Pitchers and hitters use the same slang, but its jauntiness somehow feels most pertinent when describing pitching. When a hurler toes the slab he wants to throw peas or seeds, not watermelons or cantaloupes. So, when he's cruising or twirling or canceling Christmas, he's also tossing beebees. If an elbow-bender (a k a slabster, moundsman or box artist) is serving them up down the crock, he's liable to surrender a few gopher balls. A cement mixer--the dreaded hanging slider--is a dastardly thing for a pitcher (chuck and duck!). Cookies and cherries like this result in laser shows. Traffic (wind) can be a friend or an enemy. Punchados are welcome, but they aren't the only way to get a hitter out: a hurlsmith will gladly accept a can of corn, a worm burner, a nubber on an excuse-me swing or something right up the elevator shaft. Nothing ticks off a heaver like painting the black and having some Punch-and-Judy green pea bloop a duck snort, Texas Leaguer or Baltimore chop for a safety. "Shit-can" is a hurler's verb for eliminating an ineffective pitch. "Bugs Bunny" is an adjective used to describe an exaggeratedly slow changeup, the type with which the eponymous cartoon character so often fooled opponents.
More pitch-specific adjectives: Frisbee (a broadly breaking slider), riding (high four-seam fastball), disappearing (splitter), knee-buckling (curve), boring (two-seam fastball or cutter), heavy (sinker), dancing (knuckler). Most individual pitches have a bounty of slang associated with them. A lazy search through Dickson's dictionary yielded a baker's dozen of synonyms for curveball: yakker, hammer, wrinkle, Yak attack, bender, hook, 12 to 6, zigzagger, pretzel, cow's horn, dipsy-doodle, snake jazz and Uncle Charlie (which has tantalizingly unknown origins). My Little League team called it the "deuce," a tribute to catchers' universal two-fingered sign for the pitch. Throw too many of these puppies and you gas your wing, ending up a crockery limb with a cunny thumb. Fastballs can be gas, heat, hair, cheese, express and scores more. A "horse" is a high compliment given to unusually durable pitchers. Right-handed pitchers, who are more common than their left-handed counterparts, aren't often tagged with slang, but lefties are portsiders, southpaws, crooked arms and corkscrew arms. Because he is thought to throw softer, a lefty is rarely a "gasface," but he is often "crafty." A "slinger" is a pitcher with a wild throwing motion akin to heaving the ball from a slingshot. A "thrower" is a derogatory term for a pitcher who lacks the mental aptitude to be a thinker on the mound; conversely, an effectively analytical moundsman is an "artist."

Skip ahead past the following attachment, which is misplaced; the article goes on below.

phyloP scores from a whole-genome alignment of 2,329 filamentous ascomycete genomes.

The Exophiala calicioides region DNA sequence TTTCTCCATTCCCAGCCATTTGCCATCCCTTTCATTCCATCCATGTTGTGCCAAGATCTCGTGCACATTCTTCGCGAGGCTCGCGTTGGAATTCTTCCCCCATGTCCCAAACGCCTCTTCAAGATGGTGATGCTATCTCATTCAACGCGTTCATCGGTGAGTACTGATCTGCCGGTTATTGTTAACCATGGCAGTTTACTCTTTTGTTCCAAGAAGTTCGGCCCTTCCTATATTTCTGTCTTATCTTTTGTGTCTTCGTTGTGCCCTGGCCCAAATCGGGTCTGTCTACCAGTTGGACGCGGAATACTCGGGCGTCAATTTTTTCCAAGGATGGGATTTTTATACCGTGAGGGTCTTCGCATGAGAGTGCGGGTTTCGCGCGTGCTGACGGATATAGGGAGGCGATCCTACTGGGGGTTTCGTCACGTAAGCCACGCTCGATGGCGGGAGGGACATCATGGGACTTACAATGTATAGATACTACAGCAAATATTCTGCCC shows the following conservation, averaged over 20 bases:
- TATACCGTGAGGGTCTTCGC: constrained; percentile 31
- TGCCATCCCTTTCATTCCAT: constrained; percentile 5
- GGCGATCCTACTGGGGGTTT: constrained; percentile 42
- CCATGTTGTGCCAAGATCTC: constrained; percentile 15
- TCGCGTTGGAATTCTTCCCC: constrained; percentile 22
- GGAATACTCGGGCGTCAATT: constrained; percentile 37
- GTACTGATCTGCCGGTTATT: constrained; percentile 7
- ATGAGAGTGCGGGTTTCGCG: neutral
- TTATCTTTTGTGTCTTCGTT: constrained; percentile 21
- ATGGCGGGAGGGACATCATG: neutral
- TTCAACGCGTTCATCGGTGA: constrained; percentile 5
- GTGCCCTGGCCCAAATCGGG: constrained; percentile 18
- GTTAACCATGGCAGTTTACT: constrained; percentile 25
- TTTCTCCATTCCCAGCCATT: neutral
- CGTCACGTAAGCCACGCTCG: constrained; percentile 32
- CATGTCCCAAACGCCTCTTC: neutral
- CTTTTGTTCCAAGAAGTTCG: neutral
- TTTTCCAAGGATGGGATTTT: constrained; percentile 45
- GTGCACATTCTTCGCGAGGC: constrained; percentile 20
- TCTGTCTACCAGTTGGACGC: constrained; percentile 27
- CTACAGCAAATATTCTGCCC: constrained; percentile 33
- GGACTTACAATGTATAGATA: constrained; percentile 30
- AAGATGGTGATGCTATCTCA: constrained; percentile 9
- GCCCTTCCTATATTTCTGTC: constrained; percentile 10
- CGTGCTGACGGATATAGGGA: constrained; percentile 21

Between steroids, astronomical ticket prices, generally dispiriting corporatization and unconscionable multimillion-dollar player salaries in the face of a great recession, the modern baseball fan needs a lift. ("Pick him up!" a ballplayer with jinegar might say.) The slang of the game is its quaint romance, the connective tissue between Ty Cobb and Ty Wigginton. Honestly, it's gratifying to know of a subculture of such pointless innovation, one without goals or aspirations, one not intended to impress the public or one's boss. Baseball slang is a tradition of creativity passed through generations by dirtbags and muffins alike--not a set with a literary reputation. But the Nabokovian sense of play with the English language evident in Dickson's Baseball Dictionary proves that the boys of summer really are unlikely poets. That the cliché-driveling doofuses bumbling their way through postgame interviews are the innovators of superlative job-related slang like green weenie (an obscure legend turned souvenir by superstitious Pittsburgh Pirates fans in the '60s) is both delightful and maddening. Maybe if my job were palling around and tossing the bulb with a bunch of apple-knockers all day I'd also end up an inspired poet of whimsy. But maybe that's just a Rickeyism from the rhubarbs.